Connecting to Virtual Machines with an SSH Client

Support Documentation

Secure SHell access, in short – SSH, is used to safely access VM and to prevent unauthorized access. It is the client’s key to the VM.

The method of confirming the authorized access to the VM is set up during the VM creation stage. Linux and MacOS usually come with SSH pre-installed. If your VM OS doesn’t have one – you will need to install it yourself.

Generating an SSH key pair creates two long strings of characters: a public and a private key. The public key is placed on a server, and the SSH client using the private key can connect to that server.

Here’s how to connect a virtual machine with an SSH client

First, you’ll need to have an SSH key pair. If you never created one before, it’s possible to do so in your cloud provider. The most important thing is to save these two files in some secure place for future usage. 

For example, in Azure you’ll see something like this:

Azure SSH

After creating the SSH key pair, you’ll see a button to download your created key.

 

generate new key

It’s a similar structure in AWS. When you’re creating your VM with a product, you can create your SSH key. This will save your key pair.

First

key pair settings

Then

create key pari

After pressing the create button you’ll be able to download your private key.

If you’re still having trouble, please contact our support team here

With a successfully created key pair, you’ll be able to connect to the VM via SSH. With our HOSSTED products, we are always available to provide support if you get stuck on any steps.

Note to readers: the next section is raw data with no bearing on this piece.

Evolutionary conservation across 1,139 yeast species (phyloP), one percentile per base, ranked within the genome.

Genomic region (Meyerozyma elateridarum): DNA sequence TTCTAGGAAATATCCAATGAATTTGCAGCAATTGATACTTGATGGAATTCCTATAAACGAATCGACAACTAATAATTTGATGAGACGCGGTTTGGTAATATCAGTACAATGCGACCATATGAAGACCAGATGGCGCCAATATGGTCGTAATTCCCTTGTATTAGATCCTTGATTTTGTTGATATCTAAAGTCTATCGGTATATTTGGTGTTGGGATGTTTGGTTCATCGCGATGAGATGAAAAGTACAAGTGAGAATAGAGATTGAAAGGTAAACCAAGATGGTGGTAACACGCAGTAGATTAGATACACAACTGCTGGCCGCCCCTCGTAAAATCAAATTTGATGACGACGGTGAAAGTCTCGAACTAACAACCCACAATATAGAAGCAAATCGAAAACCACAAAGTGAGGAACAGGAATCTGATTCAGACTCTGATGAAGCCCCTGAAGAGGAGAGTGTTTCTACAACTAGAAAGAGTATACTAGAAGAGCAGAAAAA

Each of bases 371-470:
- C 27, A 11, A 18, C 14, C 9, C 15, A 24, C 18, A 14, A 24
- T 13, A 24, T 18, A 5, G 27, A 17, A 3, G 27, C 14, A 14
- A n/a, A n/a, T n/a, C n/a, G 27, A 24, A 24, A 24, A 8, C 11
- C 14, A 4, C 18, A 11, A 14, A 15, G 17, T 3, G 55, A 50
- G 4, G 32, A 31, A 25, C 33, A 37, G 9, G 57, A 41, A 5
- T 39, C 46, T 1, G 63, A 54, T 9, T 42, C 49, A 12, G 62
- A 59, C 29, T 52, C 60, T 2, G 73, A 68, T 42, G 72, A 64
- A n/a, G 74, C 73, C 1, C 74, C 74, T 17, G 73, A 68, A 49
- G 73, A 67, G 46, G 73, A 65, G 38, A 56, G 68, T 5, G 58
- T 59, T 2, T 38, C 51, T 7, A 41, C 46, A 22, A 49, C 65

Once you have the key pair, you’ll need to create the connection to the operating system. If you’re using Linux or MacOS then put your key where it’s possible to be read, and change permissions to 600. To run SSH it would look like this:

chmod 600 KEYFILE
ssh -i KEYFILE [email protected]

Remember to replace KEYFILE in the previous commands with the path to your private key file (.pem), and SERVERIP with the public IP address or hostname of your server.

If you’re using Windows, it is a bit more tricky but not totally rocket science.

The most painless and common way is to download PUTTY a very popular and well-documented ssh client – Download here

After you run it you’ll be able to create a saved session for frequent use.
In the PUTTY window, enter the host name or public IP address of your VM into the “Host Name (or IP address)” field, and name it somehow in “Saved Sessions” field. Then, click “Save” to save the new session so you can reuse it later.

putty

In the “Connection -> Data” section, enter the username ubuntu into the “Auto-login username” field, under the “Login details” section. In the “Connection -> SSH -> Auth” section, browse to the private key file (.ppk) you’ve previously obtained in the step above.

Select the session you want to start (in case you have more than one session saved) and click the “Open” button to open an SSH session to the server. PUTTY will first ask you to confirm the server’s host key and add it to the cache. Go ahead and click “Yes” to this request. You should now be logged in to your server.

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